Roma: The hidden Americans

Many Roma have made the US their home, and their cultural identity continues to thrive despite discrimination.

American Roma
Although the United States is home to several Roma populations, differences in dialects and religion keep the groups separate with very little social interaction [Melanie Sevcenko]

Shannon Rose Hill Cemetery off Highway 180 on the east side of Fort Worth is a typical rolling plot of grey tombstones strewn about in the dry, yellow grass characteristic of Texas winters.

Most of the graves are standard, except the distinct raised tombs which bear embedded photos of the deceased, dressed in their finest and smiling with cigarettes and their loved ones at their sides. These tombs are tagged with blooming pots of scarlet red poinsettias and empty Coke and Dr Pepper soda cans in place of candle adornments.

Evans is the name inscribed on each of these opulent tombs – the Roma clan that has made Fort Worth its home for more than a hundred years. Up the hill, closer to the Shannon Rose Hill Funeral Home, an Evans is having his tomb installed, while nearby members of the clan – or familia, a social structure comprising 20 to 200 members related by blood or marriage – rest on the stone benches of another’s grave.

Two elders, a younger woman, and a middle-aged man named Tom Evans – who looks like a typical businessman on his day off – sip cans of soda and joke about their dead relatives who, as they say, might be “listening in” on their conversation.

They talk over one another, sometimes in English, other times in Romani, a language that is one of the healthiest immigrant dialects in the United States, carried throughout the generations with little threat of endangerment, according to Ian F Hancock, Romani activist and professor of linguistics at the University of Texas at Austin.

When asked about the Roma population in Fort Worth, the eldest woman enunciates, “We are gypsies”, peering out from a headscarf to take another sip of Coke.

“We are the same people as the gypsies in Europe. There is no difference,” finishes the eldest man.

It’s a family routine, explains Tom, as another relative drives up in an SUV and begins to unpack a picnic in the middle of the cemetery. He pulls out bags of potato chips, sandwich materials, sweet treats and more soda. On days off, Tom says his family likes to enjoy a soft drink amongst their dead, leaving the soda can behind as a momento.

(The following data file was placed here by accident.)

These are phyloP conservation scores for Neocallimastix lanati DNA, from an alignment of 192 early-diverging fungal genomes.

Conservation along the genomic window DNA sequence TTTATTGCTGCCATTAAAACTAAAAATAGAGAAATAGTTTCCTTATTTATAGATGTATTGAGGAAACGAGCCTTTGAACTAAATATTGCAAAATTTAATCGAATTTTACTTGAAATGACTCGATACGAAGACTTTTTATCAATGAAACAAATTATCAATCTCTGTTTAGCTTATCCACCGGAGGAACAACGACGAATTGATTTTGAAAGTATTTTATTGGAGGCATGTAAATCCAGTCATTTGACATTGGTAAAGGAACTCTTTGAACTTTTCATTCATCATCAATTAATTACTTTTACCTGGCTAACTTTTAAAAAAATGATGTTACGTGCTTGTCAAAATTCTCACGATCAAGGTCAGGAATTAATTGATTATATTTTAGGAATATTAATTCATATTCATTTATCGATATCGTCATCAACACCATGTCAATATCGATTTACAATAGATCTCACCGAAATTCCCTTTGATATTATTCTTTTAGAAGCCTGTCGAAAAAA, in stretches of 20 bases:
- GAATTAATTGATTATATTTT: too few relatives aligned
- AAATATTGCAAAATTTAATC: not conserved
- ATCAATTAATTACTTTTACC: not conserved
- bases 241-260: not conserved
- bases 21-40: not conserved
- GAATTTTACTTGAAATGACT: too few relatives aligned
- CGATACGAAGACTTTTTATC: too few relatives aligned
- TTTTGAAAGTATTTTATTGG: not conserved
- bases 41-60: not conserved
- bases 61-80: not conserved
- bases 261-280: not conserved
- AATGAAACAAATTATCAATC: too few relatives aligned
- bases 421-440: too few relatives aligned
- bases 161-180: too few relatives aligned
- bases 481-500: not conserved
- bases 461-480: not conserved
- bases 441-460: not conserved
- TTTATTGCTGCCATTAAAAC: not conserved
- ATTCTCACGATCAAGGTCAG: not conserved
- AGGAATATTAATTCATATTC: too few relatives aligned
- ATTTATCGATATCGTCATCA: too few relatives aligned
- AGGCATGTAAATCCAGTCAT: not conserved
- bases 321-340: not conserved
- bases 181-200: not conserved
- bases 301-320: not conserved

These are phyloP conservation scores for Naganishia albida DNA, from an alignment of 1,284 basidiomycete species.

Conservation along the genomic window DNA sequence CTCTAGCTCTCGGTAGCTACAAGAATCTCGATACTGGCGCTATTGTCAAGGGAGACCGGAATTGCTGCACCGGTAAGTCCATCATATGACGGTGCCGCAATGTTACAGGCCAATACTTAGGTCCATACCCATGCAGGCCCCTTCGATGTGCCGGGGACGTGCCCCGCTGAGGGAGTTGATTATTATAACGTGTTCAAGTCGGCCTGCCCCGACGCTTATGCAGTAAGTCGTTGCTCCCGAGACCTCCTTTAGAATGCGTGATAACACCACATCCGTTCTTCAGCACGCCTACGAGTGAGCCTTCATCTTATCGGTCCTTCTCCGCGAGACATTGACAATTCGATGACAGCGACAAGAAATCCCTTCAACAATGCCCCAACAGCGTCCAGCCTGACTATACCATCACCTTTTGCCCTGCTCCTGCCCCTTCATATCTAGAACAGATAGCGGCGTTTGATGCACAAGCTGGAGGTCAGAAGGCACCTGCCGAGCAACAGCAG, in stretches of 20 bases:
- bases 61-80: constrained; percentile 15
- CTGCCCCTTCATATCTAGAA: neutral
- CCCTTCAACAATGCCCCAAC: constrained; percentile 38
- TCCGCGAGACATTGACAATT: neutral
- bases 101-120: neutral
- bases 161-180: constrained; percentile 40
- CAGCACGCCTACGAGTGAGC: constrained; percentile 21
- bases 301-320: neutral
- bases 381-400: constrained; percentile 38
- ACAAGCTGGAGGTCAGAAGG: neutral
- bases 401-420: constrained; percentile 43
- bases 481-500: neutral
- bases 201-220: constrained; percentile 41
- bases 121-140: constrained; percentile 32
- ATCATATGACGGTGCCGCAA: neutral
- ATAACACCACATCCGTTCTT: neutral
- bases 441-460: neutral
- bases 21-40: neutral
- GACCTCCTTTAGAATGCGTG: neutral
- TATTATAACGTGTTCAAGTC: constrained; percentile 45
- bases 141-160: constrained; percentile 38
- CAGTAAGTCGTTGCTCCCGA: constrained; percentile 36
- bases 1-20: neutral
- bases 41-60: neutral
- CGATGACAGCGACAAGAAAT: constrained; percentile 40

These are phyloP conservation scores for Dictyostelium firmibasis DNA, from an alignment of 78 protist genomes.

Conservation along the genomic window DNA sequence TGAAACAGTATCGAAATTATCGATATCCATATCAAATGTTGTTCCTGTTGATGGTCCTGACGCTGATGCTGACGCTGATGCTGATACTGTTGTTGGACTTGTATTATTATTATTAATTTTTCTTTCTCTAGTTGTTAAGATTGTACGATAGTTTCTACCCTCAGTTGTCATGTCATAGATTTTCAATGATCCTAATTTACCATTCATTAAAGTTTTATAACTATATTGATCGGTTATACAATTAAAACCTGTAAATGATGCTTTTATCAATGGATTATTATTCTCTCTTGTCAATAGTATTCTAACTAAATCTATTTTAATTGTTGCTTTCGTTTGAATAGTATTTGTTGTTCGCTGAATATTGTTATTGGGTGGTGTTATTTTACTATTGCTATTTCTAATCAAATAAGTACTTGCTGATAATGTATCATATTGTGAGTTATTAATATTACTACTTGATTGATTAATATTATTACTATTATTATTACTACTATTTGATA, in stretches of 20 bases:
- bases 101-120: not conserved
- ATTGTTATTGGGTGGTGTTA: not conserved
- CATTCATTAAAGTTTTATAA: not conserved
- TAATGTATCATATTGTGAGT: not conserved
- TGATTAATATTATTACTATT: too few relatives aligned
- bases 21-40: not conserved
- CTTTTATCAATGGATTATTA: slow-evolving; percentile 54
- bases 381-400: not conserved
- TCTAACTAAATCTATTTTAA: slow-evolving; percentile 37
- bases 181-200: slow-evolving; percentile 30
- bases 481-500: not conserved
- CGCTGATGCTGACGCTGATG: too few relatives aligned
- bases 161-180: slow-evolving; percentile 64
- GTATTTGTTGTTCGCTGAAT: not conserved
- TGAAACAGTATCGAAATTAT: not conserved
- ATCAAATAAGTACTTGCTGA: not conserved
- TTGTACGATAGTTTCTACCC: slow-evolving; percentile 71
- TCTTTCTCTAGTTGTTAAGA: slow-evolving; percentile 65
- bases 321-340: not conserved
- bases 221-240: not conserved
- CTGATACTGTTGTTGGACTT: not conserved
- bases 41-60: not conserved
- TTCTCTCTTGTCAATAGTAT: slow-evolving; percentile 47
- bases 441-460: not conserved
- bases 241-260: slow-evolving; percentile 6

For decades, the Evans were chronicled in the Dallas newspaper. Droves of clan members were reported at local hospitals, once in 1954 when their 75-year-old elder, Rosie Evans, suffered an injury, and again in 1970 for another clan member’s cancer operation.

The Evans clan has long been known for leadership and literacy. In 1976, “lieutenant” Sam Evans, an advocate for the education of Roma children, told the Dallas Morning News: “People in the United States treat us pretty right … I’m as American as I can be.”

Texas Roma

Not far from the cemetery is the suburban neighbourhood of White Settlement, Fort Worth. Flat, generic and strewn with fuel stations, odd shops and intersecting residential streets, the region appears untouched by the gentrification of big box stores just beyond the overpass.

Parks of mobile homes are a frequent sight, some of which have been bought by Roma families. White Settlement is also home to the Greenhorns, a group of “Irish Travellers” – nomadic clans that, similar to the Roma reputation, move about the country doing house repairs and other odd jobs.

Along with Houston, the city of Fort Worth holds the largest population of Roma in the state of Texas, which is home to about 20,000 Romani Americans – most of which are Romanichal and Vlax – out of a national population of around one million. 

The Vlax are typically Eastern Orthodox and celebrate both Christmas and Easter, while the Romanichals remain predominately Protestant.

A fair number of Roma from both groups have also become “born-again” Christians, a choice that has been met with disdain from those who consider the new faith an impedance on the cultural behaviour of the Roma, such as fortune telling and arranged marriages.

Although the United States is home to several other Romani populations, Hancock’s prognosis is that differences in dialects keep the groups separate with very little social interaction.

Segregation breeds marginalisation

Revelry among clans has been reported by the Dallas Morning News as far back as 1951, when six Roma clans swarmed into Dallas, threatening warfare after the shooting of a 15-year-old boy belonging to the Green tribe, allegedly shot by a member of the Evans.

Since the fall of communism in Eastern Europe, however, along with a subsequent rise of ethnic nationalism and race-related violence, an increasing number of Roma have migrated to the United States, but are still largely the least integrated ethnic group in America, along with Native Americans.

“In America it’s more of a bureaucratic marginalisation. It’s kind of a Kafka-esque process of racism on paper,” says Sani Rifati, president of the California-based non-profit organisation Voice of Roma (VoR), which promotes and presents Romani cultural arts and traditions to contribute to the preservation and education of Romani identity and culture. “A Liberal Democrat will pitch tolerance, which is just really words in the air. In Europe, the racism is more out in the open.”